In an interview with Targeted Oncology, John Nakayama, MD discussed 2 recently reported, practice-changing studies in endometrial cancer, and where the field is heading.
Adding immunotherapy to chemotherapy continues to be the standard treatment method for patients with endometrial cancer, regardless of disease stage, according to John Nakayama, MD. Recent data presented at the Society of Gynecologic Oncology (SGO) Annual Meeting may bring additional combinations to the armamentarium.
The phase 3 NRG-GY018 study (NCT03914612) and the phase 3 RUBY trial (NCT03981796) have both recently had reports of positive results in endometrial cancer subgroups.
“These 2 trials have kind of [determined] how we're going to deal with endometrial cancer. One of the things with these trials are that they both had recurrent patients in them, and they made a decent subset of the patients up. When you're looking at the Kaplan Meier curves and when you're looking at the hazard ratios, it's important to keep in mind that these aren’t just frontline patients. These are recurrent patients and frontline patients,” Nakayama, gynecologic oncologist at Allegheny Health Network told Targeted OncologyTM, in an interview.
In the NRG-GY018 study of pembrolizumab (Keytruda) in combination with carboplatin and paclitaxel, a statistically significant and clinically meaningful improvement in progression-free survival (PFS) was achieved in patients with stage III-IV or recurrent endometrial carcinoma regardless of mismatch repair (MMR) status. The median PFS shown with pembrolizumab plus chemotherapy in the MMR deficient (dMMR) population was not reached vs 7.6 months in the placebo arm (HR, 0.30; 95% CI, 0.19-0.48; P < .00001). In the MMR proficient (pMMR) population, the median PFS was 13.1 months with the pembrolizumab combination vs 8.7 months in the placebo arm (HR, 0.54; 95% CI, 0.41-0.71; P < .00001).1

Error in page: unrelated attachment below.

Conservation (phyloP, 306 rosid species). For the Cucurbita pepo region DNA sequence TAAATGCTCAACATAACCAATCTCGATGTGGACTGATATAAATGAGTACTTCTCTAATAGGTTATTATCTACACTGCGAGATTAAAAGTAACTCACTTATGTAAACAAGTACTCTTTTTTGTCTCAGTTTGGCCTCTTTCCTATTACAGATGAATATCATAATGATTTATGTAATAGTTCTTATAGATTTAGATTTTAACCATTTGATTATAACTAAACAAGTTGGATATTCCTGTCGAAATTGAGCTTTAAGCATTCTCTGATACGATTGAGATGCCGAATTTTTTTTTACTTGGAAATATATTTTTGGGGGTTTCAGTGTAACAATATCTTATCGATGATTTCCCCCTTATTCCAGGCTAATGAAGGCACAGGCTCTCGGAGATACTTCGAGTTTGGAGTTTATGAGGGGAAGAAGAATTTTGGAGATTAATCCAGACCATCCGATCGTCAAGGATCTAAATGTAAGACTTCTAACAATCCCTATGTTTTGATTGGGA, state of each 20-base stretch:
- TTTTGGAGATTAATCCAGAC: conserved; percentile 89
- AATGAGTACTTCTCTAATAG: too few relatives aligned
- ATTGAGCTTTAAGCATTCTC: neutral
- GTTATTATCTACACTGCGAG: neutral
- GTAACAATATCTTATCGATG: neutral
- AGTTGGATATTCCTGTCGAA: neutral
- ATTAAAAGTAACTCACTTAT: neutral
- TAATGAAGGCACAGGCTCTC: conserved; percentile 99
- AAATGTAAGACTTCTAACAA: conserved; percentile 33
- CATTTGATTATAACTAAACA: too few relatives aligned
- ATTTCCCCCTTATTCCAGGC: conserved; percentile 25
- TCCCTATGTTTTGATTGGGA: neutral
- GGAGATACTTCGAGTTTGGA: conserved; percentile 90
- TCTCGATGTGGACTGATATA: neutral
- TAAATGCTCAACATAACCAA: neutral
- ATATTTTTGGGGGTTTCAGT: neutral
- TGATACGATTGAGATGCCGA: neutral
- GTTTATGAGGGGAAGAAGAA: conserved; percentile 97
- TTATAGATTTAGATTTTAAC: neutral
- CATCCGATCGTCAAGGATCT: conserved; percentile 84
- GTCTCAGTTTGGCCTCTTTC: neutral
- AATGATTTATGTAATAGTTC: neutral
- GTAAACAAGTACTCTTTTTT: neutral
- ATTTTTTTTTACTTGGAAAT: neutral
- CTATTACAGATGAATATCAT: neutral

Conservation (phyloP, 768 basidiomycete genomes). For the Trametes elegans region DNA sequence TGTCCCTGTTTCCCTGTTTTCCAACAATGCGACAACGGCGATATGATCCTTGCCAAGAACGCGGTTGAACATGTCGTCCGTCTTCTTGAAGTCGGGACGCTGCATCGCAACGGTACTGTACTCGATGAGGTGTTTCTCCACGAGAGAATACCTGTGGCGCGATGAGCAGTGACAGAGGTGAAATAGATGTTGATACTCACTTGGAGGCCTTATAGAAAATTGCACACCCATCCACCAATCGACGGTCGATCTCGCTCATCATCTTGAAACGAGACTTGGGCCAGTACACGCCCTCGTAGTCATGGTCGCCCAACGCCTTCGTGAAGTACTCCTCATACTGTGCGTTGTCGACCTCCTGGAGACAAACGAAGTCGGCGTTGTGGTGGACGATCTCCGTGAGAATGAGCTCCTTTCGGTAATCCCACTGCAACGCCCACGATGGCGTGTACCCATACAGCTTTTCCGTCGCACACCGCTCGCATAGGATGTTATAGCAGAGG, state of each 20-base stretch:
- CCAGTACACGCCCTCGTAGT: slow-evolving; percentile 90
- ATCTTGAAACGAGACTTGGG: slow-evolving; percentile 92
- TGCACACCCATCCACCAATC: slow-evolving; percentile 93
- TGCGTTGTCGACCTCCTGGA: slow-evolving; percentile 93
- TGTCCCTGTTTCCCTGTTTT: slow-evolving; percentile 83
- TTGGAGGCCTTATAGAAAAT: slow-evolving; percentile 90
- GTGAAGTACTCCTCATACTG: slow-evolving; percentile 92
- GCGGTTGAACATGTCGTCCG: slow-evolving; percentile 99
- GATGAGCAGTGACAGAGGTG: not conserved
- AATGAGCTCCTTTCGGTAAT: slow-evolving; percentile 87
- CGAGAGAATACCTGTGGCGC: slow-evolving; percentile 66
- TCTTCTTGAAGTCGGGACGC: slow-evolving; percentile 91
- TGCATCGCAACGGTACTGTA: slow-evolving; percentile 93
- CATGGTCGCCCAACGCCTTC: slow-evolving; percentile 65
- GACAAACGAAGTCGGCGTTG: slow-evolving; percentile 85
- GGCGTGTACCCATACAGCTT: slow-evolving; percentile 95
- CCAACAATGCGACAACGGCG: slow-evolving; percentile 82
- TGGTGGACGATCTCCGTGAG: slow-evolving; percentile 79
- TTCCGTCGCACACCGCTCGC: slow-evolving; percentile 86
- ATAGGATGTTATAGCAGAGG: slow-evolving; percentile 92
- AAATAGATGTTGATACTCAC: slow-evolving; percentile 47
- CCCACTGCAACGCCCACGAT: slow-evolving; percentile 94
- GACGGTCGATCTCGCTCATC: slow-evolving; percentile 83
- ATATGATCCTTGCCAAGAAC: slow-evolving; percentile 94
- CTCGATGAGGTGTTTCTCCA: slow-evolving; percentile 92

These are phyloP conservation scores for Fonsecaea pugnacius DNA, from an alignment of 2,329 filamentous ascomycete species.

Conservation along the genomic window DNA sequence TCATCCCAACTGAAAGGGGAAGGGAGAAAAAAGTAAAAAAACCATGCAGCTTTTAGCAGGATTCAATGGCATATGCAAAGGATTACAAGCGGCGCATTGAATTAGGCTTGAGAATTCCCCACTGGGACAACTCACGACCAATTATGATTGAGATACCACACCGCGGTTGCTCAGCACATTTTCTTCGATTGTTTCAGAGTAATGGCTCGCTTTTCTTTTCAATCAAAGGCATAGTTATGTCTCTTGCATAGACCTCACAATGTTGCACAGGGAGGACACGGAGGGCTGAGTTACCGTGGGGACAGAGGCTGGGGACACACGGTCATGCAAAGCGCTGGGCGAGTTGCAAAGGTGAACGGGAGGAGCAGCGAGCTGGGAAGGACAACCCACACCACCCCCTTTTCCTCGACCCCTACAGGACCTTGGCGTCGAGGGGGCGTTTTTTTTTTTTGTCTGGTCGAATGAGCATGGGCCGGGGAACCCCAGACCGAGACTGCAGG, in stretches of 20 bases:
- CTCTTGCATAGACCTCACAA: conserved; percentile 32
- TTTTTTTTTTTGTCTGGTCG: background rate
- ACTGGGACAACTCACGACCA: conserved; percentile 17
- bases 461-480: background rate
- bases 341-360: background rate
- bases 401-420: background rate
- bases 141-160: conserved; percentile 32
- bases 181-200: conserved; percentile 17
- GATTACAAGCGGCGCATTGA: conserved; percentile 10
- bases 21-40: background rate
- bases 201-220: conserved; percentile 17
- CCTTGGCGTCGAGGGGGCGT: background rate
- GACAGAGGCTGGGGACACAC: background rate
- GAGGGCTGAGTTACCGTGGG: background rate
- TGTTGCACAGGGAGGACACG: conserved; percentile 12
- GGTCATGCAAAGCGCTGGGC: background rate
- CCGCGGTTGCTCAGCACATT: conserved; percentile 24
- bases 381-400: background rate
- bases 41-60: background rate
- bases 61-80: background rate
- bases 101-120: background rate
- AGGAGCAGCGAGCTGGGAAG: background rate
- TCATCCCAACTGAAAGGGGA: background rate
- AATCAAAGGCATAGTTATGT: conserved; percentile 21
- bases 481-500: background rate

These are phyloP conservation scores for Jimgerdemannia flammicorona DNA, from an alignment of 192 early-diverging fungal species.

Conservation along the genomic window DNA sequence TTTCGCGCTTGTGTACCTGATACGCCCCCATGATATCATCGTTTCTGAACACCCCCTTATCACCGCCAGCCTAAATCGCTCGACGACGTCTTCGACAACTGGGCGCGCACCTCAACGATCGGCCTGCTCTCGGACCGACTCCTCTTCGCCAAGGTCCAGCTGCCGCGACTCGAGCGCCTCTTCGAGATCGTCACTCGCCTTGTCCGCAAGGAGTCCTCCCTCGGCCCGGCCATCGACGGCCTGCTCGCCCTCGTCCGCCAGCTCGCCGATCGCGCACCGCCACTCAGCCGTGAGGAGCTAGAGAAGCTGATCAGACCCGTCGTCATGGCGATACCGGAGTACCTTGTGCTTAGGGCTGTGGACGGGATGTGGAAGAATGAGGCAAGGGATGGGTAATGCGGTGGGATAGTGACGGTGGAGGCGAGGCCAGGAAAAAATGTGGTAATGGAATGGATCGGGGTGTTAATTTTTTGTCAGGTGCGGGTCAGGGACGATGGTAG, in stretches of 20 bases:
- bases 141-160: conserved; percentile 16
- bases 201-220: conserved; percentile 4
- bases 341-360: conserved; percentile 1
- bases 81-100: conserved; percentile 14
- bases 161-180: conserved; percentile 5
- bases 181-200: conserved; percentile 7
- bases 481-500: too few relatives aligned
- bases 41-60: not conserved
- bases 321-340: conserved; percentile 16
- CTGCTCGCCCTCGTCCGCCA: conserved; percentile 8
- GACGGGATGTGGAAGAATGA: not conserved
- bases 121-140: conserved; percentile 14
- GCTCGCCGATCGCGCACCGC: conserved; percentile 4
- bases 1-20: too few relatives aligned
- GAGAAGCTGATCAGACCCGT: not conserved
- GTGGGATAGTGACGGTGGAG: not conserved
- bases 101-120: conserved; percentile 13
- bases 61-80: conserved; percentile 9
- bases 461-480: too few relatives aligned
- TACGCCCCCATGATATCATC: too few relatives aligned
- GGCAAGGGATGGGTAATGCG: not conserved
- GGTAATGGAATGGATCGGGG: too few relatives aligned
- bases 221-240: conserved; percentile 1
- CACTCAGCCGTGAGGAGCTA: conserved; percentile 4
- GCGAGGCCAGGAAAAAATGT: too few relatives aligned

Treatment in the NRG-GY018 was associated with adverse events (AEs) in 15% of patients. According to data presented at the SGO Annual Meeting, the frequency of grade 3 or 4 Aes were similar in both MMR populations. AEs of interest, like immune-related etiologies, occurred more frequently with pembrolizumab.
Then, in the RUBY study, which investigated dostarlimab (Jemperli) plus carboplatin and paclitaxel in patients with dMMR, microsatellite instability–high (MSI-H) tumors, the agent demonstrated a significant PFS improvement vs placebo.2
The estimated PFS rate at 24 months was 61.4% (95% CI, 46.3%-73.4%) in the dMMR/MSI-H population treated with dostarlimab, and chemotherapy compared with 15.7% (95% CI, 7.2%-27.0%) in the placebo group (HR, 0.28; 95% CI, 0.16-0.50; P < .001). In the pMMR population, the estimated 24-month PFS was 28.4% with dostarlimab vs 18.8% with placebo, for an estimated HR of 0.76 (95% CI, 0.59-0.98).
In the study, serious treatment-emergent adverse events (TEAEs) were observed in 37.8% of patients in the dostarlimab arm compared with 27.6% in the placebo arm.
“The FDA obviously hasn't given its final blessing yet, said Nakayama, “but I think a lot of people are excited and foresee this as changing the practice. We will probably be incorporating these agents in the frontline and recurrent settings.”
In the interview, Nakayama discussed the 2 recently reported, practice-changing studies in endometrial cancer, and where the field is heading.
Targeted Oncology: What has the evolution of endometrial cancer treatment looked like in recent years?
Nakayama: Endometrial cancer has kind of been stuck since the GOG 209 study showed that are carboplatin and paclitaxel were active agents and changed the standard of care. Since then, there have been marginal changes in what we've done. Then along came immunotherapy.
Immunotherapy is kind of a broad term. What I think most people think about when we talk about that are the checkpoint inhibitors. The most recent trials are looking at the targeting the PD-L1 pathway. Basically, the way I like to think of it, which is kind of simplistic, is it takes the patient’s immune system, and it turns off. What it does is it turns it up to 11 like the old amplifiers, where you turn it up to 10, at the immune system just goes all the way to 11 and just attacks. That's really what's changed recently.
When you think about it, which population is likely to respond to that? What they've done in the past is they looked at the recurrent setting. They looked MMR status, mismatch repair status, or MSI status, and they're kind of measuring similar things. But if your MMR deficient or you are MSI-high, the idea was that you are more likely to respond to a checkpoint inhibitor. Now, what's happened recently is there has been the introduction of these checkpoint inhibitors in the frontline setting. Those are the trials that came out just in the last couple of weeks.
Can you discuss the significance of the NRG GY018 in endometrial cancer?